From serving social elites to catering to the mass culture, the museum's transition and development not only highlight the role and status of the public, but also indicates that the museum's functions will continue to expand to serve the general public. The current stage of developing the museum's cultural commodities is obviously unable to meet the development trend of the museum's social roles, nor can it reflect the connotation and essence of museum cultural creativity.
(2) Changes in the public demand herald there will be an diversity of museum cultural creativity
As non-profit organizations, China's museums have always keep themselves in a popularized, socially secured, and non-profitable position for a long time. Most of the work of the museum is also carried out aiming at such purposes. However, till now, the core values and functions of traditional museums
have been quietly undergoing a transition. The continuous growth of economic output has led to the following phenomena: the continuous upgrade of the increasing people's living standards, the greatly increased disposable income; generally increased leisure time, self-provisioning time becoming another kind of wealth; the gradual improvement of education level, the combination of aesthetic interest and consumption choices. The foregoing led to the changes in the structure of daily demands of the public, and specifically, the spiritual consumption demand represented by cultural needs and the aesthetic and leisure trend of lifestyle. This pursuit of spiritual consumption is bound to the economic factors or operational factors which are increasingly infiltrate into the daily operation of the museum.
In such circumstance, the cultural services provided by museums need to break through the constraints of traditional work patterns in terms of type, method and quality. It is mainly reflected in three aspects: cultural services of higher standards, more diversified cultural choices, and more engaging cultural experience. The discourse dominance of the museum has been disrupted in a certain sense. The public don't want to be the listener or receiver of one-way display and output, but to be an equal participant in the activities. Actively obtaining and sharing effective expression and communication has become part of the core culture represented by museums.
Therefore, the economic meaning of what we usually call "museum cultural creativity" is only an objective form of existence, and a reasonable embodiment of the public's active choice of cultural services. In fact, the museum as a "non-profit institution", its real connotation should be "not for profitable purpose" rather than "not allowed to make profit". Though it is different from the traditional public welfare nature, with the continuous development of the society, museum cultural creativity will no longer be affiliated to the museum, but it will rather play an irreplaceable role in expanding service coverage and improving service accuracy, making it possible for museums to better meet the growing spiritual and cultural needs of the public.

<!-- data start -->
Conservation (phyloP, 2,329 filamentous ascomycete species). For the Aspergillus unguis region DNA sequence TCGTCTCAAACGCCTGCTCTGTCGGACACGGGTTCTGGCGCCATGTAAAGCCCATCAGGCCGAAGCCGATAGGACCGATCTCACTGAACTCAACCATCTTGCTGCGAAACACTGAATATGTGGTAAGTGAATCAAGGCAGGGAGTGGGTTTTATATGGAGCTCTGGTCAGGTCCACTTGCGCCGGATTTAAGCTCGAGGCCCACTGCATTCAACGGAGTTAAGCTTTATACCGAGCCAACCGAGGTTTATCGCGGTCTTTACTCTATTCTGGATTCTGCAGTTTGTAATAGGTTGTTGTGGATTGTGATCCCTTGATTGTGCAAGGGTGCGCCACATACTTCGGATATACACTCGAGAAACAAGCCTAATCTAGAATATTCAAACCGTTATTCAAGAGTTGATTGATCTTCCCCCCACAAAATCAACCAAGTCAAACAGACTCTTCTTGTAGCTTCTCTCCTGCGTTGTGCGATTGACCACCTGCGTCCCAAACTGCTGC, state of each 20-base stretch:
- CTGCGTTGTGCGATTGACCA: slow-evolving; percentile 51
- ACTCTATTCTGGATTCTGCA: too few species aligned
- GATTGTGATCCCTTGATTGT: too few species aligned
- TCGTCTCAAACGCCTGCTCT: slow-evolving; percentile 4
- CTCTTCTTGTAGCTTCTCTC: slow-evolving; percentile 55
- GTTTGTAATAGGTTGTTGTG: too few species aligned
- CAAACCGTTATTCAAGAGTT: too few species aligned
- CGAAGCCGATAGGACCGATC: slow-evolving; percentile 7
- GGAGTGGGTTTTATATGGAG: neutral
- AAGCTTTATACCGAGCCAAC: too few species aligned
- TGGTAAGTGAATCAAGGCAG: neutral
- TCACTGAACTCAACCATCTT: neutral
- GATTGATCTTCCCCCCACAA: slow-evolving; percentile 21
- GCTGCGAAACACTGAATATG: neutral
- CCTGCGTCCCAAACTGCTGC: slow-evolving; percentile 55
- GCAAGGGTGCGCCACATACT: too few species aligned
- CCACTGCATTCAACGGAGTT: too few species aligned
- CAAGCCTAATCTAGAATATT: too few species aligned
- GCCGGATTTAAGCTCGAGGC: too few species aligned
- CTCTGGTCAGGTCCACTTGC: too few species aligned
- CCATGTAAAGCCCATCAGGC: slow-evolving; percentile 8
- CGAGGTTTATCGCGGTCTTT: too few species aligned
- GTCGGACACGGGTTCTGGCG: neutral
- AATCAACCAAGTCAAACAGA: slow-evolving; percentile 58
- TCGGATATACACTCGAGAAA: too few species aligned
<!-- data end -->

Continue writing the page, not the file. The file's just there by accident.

1.2 A new interpretation of the concept of museum cultural creativity
In summary, "museum cultural creativity" is no longer confined to the "tangible" approach, but it is increasingly shown in a variety of expressions. It is also no longer limited to the economic meaning of "commodities", but is constantly combined with the traditional museum work, expanding the diversified development of the museum cause. The concept of "museum cultural creativity" has been greatly expanded. In fact, though "museum cultural creativity" seems to be an emerging concept, the existence and development of museum, as a cultural institution, have always closely related to "cultural creativity". For the public, the most intuitive understanding of the museum is the various exhibitions that are on there, and the exhibition itself is a cultural phenomenon created or innovated by museum practitioners using cultural heritages as elements, and organizing research materials with different media or means. The cultural and creative achievements are reflected in display. Thus from the perspective of cultural undertakings, museum cultural creativity has a long history.
Therefore, the concept of "museum cultural creativity" can be very broad. Broadly speaking, the commercial cultural creativity is included, and non-profit cultural undertakings can also be included. Cultural undertakings are popularized and have social security attributes; cultural and creative industries are selective and have economic attributes. The only difference between them lies in visitors and management models. Their common nature lies in the use of various media and means to innovate or recreate specific cultural elements. The cultural creative achievements of different attributes can be expressed and